Food And Travel

How To Cook Perfect Biryani – Types, Tips And Techniques

NEWS WORLD INDIA | 0
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| July 20 , 2015 , 12:27 IST
When we talk about a hearty meal, the only thing comes in mind is biryani. Resisting the fragrance, of rice cooked in whole spices, along with either vegetables or meat, can be a tough job. This rice treat is available in different variants in every part of the country. History says that Mughals were the first to bring biryani in North India; while Arabs introduced the same in South India. In North India, majority of Brahmins and Marwaris are inhabited and so they successfully brought the vegetarian versions of biryani, which colloquially known as Tehri. In Southern region, one can get a wide variety of biryanis. Only Hyderabad boosts around 40 distinct versions, which include, Coorgi Mutton Biryani, Hyderabadi Biryani, Mangalorean Fish Biryani and Bhatkali Biryani. West India also have an incredible collection of biryanis too, with the popular one being Bombay Biryani – the perfect blend of rice, meat, spices and kewra. Besides Bombay Biryani, don’t miss other variants available in western part of the country like Gujarati Biryani, Sindhi Biryani, and Maharashtrian style Mughlai Biryani. The part of East India, you will find biryanis with the combination of sea food; whereas Assamese Kampuri Biryani is quite popular in the North-East India. Here's a look at some of the most popular ones found in India. Also, let’s have some expert advice on the important ingredients used for preparing delicious and aromatic biryani by Chef Debdas Balaga.
SOUTH INDIAN
Chettinadu Biryani: This Tamil Nadu variation of Biryani is usually served with spicy gravy and raitha. The original Chettinadu style biryani includes only meat, but some restaurants also have began serving the vegetarian variants. Ambur Biryani: Similar to the north Indian dum style Biryani, this type has meat and rice cooked together for a long time, so that both bestow flavour. Ambur Biryanis are slightly spicy and usually served with raitha and brinjal curry. Mandya Biryani: Popularly known as Gowda style biryani, this one is usually served in the military hotels and small Kannada eateries. This variant is white in colour with rice and meat steamed, along with green chillies in a whole spices. Adding green peas can enhance the taste. Thalassery Biryani: This variant is a blend of Arab and Mughal style in Kerala. This Biryani is from the Moplah cuisine and quite popular around Kozhikode area. Thalassery Biryani is not spicy and mostly made with chicken. Unlike other Kerala preparations, this variant doesn't include the boiled rice, however is made using a different variety of rice.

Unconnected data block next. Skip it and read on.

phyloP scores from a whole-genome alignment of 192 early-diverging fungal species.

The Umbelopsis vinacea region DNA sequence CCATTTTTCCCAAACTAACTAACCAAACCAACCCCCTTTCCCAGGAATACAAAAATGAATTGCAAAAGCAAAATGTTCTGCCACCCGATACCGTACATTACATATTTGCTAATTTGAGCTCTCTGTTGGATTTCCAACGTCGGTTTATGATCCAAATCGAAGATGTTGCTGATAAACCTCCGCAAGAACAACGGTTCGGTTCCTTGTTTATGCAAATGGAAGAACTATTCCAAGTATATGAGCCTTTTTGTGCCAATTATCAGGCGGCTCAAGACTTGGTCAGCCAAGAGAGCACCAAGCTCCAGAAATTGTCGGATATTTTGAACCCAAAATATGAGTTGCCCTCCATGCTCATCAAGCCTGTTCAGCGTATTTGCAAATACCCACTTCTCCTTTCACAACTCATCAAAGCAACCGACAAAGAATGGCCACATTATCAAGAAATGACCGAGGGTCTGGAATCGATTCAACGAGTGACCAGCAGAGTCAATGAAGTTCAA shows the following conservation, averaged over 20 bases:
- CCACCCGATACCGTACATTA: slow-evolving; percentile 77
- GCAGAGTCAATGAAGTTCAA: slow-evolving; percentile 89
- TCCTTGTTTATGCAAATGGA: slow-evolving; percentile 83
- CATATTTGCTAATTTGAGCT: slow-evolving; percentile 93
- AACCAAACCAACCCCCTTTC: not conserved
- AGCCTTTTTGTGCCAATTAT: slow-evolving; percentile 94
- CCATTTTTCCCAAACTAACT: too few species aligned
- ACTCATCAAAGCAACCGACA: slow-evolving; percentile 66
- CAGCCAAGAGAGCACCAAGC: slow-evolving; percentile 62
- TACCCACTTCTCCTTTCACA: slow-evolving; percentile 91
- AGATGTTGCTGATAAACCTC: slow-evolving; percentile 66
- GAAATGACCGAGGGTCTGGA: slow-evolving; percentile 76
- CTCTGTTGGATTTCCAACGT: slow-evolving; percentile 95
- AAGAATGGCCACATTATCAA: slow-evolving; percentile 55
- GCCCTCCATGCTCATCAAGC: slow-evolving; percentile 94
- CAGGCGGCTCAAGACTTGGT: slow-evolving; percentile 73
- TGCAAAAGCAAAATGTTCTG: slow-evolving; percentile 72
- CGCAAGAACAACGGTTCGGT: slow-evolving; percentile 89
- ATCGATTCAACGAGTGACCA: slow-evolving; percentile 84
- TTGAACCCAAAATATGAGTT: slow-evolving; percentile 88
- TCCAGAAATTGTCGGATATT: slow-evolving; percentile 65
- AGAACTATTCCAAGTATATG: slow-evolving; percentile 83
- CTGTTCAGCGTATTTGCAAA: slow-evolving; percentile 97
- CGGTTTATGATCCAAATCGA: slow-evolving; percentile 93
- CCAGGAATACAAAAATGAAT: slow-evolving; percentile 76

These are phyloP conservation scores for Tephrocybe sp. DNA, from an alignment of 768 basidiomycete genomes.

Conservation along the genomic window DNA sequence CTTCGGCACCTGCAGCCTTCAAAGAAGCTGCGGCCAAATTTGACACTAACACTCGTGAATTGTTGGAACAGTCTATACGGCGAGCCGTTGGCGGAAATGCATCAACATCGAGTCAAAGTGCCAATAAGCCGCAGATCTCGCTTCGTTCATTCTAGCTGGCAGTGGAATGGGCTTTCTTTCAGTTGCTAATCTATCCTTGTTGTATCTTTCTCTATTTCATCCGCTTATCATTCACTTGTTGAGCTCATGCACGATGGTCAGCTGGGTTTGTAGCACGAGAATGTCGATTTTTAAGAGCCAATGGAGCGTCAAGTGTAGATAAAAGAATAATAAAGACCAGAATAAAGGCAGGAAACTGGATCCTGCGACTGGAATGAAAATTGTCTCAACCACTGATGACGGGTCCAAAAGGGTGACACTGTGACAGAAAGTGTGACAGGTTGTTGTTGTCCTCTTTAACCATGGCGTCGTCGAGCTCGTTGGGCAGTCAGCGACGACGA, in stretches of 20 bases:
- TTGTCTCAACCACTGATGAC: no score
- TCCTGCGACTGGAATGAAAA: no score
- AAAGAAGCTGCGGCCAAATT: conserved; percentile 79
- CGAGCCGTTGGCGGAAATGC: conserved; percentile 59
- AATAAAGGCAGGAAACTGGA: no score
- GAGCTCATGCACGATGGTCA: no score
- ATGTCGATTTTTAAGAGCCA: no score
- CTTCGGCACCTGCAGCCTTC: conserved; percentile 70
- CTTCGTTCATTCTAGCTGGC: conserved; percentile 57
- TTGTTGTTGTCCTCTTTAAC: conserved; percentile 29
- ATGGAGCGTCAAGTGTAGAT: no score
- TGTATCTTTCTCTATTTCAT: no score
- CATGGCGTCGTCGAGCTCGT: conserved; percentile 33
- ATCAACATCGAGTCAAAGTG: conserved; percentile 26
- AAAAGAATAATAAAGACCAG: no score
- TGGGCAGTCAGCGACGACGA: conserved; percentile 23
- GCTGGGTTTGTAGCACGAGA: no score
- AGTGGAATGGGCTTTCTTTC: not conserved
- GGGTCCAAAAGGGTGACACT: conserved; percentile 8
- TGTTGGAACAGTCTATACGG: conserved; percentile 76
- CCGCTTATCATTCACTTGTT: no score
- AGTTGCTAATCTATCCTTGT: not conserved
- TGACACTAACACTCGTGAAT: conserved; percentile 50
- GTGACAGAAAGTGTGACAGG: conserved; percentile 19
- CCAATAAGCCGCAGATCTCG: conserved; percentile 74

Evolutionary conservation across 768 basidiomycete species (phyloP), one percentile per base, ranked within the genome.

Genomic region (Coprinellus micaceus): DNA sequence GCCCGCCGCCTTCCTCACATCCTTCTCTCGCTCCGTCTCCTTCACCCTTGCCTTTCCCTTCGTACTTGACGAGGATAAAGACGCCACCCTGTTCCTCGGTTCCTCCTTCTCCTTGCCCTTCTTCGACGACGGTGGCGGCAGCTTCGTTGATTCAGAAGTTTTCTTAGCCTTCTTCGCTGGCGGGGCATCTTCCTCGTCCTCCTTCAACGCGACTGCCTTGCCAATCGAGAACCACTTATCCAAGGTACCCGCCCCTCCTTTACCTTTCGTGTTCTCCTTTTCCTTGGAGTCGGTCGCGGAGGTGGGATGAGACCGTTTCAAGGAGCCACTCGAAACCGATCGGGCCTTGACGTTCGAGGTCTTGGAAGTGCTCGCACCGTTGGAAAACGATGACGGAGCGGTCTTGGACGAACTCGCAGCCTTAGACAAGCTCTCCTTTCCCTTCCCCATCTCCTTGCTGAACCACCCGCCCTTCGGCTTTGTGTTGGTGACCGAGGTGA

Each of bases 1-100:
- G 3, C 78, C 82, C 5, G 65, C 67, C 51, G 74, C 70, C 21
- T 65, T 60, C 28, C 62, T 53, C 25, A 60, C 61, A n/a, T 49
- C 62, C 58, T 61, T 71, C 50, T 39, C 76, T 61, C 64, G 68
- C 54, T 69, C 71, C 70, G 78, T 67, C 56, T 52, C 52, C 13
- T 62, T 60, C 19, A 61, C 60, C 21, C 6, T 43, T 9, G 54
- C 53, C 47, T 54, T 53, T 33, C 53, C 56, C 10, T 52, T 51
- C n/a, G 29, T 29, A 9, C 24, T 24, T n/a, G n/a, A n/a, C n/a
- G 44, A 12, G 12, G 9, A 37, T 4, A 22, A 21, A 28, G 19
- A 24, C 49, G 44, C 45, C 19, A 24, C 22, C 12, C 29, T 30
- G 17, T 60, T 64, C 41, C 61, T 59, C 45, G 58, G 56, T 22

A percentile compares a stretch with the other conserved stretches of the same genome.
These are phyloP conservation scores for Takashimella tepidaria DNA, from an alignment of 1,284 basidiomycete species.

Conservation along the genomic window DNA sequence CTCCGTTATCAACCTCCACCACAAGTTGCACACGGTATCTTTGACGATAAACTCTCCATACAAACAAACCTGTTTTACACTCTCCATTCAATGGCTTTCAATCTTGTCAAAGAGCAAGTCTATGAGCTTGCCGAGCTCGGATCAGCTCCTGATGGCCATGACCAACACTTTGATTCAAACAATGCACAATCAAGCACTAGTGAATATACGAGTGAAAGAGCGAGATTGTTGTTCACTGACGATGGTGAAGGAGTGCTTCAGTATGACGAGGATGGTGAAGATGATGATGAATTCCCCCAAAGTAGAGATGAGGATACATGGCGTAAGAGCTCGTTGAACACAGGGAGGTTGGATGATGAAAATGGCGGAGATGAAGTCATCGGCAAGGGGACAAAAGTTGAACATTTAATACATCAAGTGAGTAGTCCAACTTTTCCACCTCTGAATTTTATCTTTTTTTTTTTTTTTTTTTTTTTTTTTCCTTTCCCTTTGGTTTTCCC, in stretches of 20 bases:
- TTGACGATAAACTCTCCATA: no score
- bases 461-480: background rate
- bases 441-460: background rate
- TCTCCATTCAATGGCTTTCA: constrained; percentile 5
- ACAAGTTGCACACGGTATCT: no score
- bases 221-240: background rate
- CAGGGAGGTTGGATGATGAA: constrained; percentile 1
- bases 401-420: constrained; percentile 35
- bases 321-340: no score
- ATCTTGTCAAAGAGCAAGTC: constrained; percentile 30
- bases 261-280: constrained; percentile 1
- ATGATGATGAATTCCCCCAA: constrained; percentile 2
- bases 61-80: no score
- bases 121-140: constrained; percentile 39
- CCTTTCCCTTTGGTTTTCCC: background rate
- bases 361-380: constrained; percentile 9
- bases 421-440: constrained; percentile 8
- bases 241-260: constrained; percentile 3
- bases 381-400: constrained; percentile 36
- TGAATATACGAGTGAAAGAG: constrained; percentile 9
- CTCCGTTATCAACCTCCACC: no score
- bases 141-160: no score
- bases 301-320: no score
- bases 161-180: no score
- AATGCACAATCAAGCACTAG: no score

CENTRAL INDIA
Kolhapuri Biryani: Kolhapuri biryani is usually spicy and is generally steamed with ground whole spices and green chillies. This one is teamed up with spicy mutton chops curry. Mumbai Biryani: This is a vegetarian quick fix version, specially hit in small eateries. This type of biryani contains loads of vegetables and paneer sauteed with rice and gravy on a tawa.
NORTH INDIAN
Punjabi Biryani: Closer to a pulao than the biryani, this is available in both vegetarian and non-vegetarian versions. This one is a quick fix lunch in most of the houses and is usually served with basic salad and raitha. Lucknowi Handi Biryani: This type of variant swanks flavourful cooking in the most rustic style. Rice, meat and vegetables are together cooked with gravy in an earthen pot covered with dough and is served with a spiced gravy. Kolkata Biryani: known for its aroma, this is less spicy variant of Biryani. This one is made using cinnamon and rose. Also, it has a lot of meat, potato and an egg.
NORTH-EAST
Kampuri Biryani: This colourful and flavourful variant is originated from Muslim town of Kampur, Assam. In this type of biryani, chicken is cooked with carrots, beans, peas and potatoes, then flavoured with cardamom and nutmeg.
Cook The Perfect Biryani With Debdas Balaga, Chef-De-Cuisine, The Leela Palace Chennai.
[caption id="attachment_84166" align="aligncenter" width="664"]How To Cook The Perfect Biryani By Debdas Balaga Debdas Balaga, Chef-De-Cuisine, The Leela Palace Chennai[/caption]
Technique: Biryani is not pulao and make sure you cook rice and meat/vegetables separately. Conventionally, Biryanis are classified under two categories – Pakki and Katchi. In former meat or veggie is coupled with half-cooked rice and is followed with full cooking; whereas in latter raw pieces marinated in yogurt and spices is mixed together with uncooked rice. Tip: Make sure meat is soft and well marinated. Also, raw papaya can be used for better tenderising of mutton. Rice: While making biryani, it is very important to choose perfect rice. Choose a good quality Basmati rice. People in South India preferably use local variety of rice in order to provide distinct taste and aroma to the dish. Tip: Make sure you wash and soak rice before cooking. Few drops of oil in rice will help the grains not to stick together. Also, very little lime juice/vinegar will bring an exotic whiteness in the rice. Meat and Veggies: Make sure to choose fresh veggies to give good flavour to the food. In case, you are planning to make Fish biryani, use it without bone and skin. When making chicken biryani, cut chicken in small pieces and similarly do with mutton, but preferably choose kid lamb. Aroma: Biryani is never complete without a sensational aroma. Add a slender flavour of Saffron, Jasmine, Rose or Kewra in it. But make sure you don’t overdo as the smell can hit you hard and your biryani will be wasted.

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